Channeling the iconic image of Dr. Martin Luther King, Jr. linking arms with fellow civil rights activists during the march from Selma, Alabama to the state's capital in Montgomery, The New Yorker has made a powerful statement on race relations with a new cover, unveiled Friday.
Titled "The Dream of Reconciliation," the cover depicts Dr. King marching alongside Trayvon Martin, Michael Brown, Eric Garner, and Wenjian Liu, the NYPD officer killed last month with Rafael Ramos.
“It struck me that King’s vision was both the empowerment of African-Americans, the insistence on civil rights, but also the reconciliation of people who seemed so hard to reconcile,” Barry Blitt, the artist who created the image, said in a statement. “Like Trayvon Martin and Eric Garner, Michael Brown and Officers Wenjian Liu and Rafael Ramos, Martin Luther King was taken way too early. It is hard to believe things would have got as bad as they are if he was still around today.”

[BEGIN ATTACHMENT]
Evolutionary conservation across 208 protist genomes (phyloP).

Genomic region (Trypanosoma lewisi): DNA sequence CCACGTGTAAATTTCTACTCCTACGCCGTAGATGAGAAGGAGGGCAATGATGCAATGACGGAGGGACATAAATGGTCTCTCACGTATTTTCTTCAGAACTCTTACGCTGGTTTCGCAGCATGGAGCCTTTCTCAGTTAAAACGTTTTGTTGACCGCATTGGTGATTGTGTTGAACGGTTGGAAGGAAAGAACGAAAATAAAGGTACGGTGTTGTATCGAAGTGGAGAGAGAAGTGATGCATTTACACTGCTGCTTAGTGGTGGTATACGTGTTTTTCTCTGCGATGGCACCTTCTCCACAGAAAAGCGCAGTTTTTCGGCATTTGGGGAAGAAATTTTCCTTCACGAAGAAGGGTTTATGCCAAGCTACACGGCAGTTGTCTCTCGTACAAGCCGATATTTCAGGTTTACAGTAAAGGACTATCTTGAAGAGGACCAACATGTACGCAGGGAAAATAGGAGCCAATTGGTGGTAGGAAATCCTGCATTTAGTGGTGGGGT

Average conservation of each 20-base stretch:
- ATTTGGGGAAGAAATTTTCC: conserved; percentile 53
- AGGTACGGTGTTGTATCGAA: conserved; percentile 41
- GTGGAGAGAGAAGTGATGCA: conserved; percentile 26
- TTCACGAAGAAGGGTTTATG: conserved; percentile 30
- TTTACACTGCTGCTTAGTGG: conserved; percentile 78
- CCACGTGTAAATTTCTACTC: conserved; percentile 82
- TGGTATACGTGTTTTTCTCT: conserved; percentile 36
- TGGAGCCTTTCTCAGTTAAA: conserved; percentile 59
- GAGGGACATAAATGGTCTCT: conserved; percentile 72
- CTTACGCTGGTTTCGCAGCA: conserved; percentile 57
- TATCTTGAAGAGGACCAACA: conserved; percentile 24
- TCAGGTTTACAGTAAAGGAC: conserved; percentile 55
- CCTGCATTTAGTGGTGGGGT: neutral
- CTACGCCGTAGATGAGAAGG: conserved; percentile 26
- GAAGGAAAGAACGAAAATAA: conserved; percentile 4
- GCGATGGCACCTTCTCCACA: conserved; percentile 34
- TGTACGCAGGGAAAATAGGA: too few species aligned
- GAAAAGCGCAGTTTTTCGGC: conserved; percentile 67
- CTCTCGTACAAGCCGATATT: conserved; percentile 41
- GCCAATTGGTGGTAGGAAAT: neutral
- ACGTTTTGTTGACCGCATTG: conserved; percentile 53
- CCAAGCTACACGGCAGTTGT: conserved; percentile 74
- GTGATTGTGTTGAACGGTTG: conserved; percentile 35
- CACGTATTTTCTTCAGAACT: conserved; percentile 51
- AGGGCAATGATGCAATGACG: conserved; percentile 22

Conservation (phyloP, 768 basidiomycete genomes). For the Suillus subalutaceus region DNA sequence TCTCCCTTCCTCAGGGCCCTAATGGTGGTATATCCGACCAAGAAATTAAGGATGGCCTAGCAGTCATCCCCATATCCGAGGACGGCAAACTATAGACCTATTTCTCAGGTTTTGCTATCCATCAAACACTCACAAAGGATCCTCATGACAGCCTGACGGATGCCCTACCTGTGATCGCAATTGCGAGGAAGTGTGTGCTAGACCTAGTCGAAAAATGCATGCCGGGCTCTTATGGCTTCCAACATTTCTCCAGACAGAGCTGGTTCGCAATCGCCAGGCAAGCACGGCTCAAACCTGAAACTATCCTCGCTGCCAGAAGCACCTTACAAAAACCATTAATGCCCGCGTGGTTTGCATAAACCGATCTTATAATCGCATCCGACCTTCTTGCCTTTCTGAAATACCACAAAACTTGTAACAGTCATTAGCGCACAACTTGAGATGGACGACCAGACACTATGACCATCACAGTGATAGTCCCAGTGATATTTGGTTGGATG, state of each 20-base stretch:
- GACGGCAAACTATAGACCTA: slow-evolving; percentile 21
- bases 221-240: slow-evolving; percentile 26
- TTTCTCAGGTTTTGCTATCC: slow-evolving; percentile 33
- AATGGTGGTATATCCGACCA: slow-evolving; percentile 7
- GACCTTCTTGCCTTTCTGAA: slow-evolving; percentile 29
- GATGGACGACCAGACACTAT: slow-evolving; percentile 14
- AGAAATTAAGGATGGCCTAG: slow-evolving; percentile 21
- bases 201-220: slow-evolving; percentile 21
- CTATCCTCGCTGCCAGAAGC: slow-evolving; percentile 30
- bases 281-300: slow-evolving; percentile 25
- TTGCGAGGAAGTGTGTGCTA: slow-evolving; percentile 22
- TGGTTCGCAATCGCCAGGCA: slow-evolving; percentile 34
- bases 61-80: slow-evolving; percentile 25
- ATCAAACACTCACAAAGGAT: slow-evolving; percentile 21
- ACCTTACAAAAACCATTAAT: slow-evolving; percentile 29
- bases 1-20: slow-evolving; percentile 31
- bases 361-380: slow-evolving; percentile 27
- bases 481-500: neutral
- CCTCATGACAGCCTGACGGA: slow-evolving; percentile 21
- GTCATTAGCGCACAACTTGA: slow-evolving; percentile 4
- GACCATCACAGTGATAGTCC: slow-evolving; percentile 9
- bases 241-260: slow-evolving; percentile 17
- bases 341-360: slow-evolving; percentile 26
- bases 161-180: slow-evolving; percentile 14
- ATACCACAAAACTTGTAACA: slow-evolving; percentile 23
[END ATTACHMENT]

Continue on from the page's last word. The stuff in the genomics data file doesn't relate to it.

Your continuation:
Running the week of Jan. 26, the issue comes at a time when the Selma Voting Rights Campaign is back in the news. 2015 marks the 50-year anniversary of the Alabama protest marches, and last week, "Selma" -- Ava DuVernay's film honoring the events -- was largely snubbed by the Academy Award committee, sparking outrage from supporters.
Take a look at the cover below:
CORRECTION: A previous version of this article incorrectly stated that the cover depicted New York Police Officer Rafael Ramos.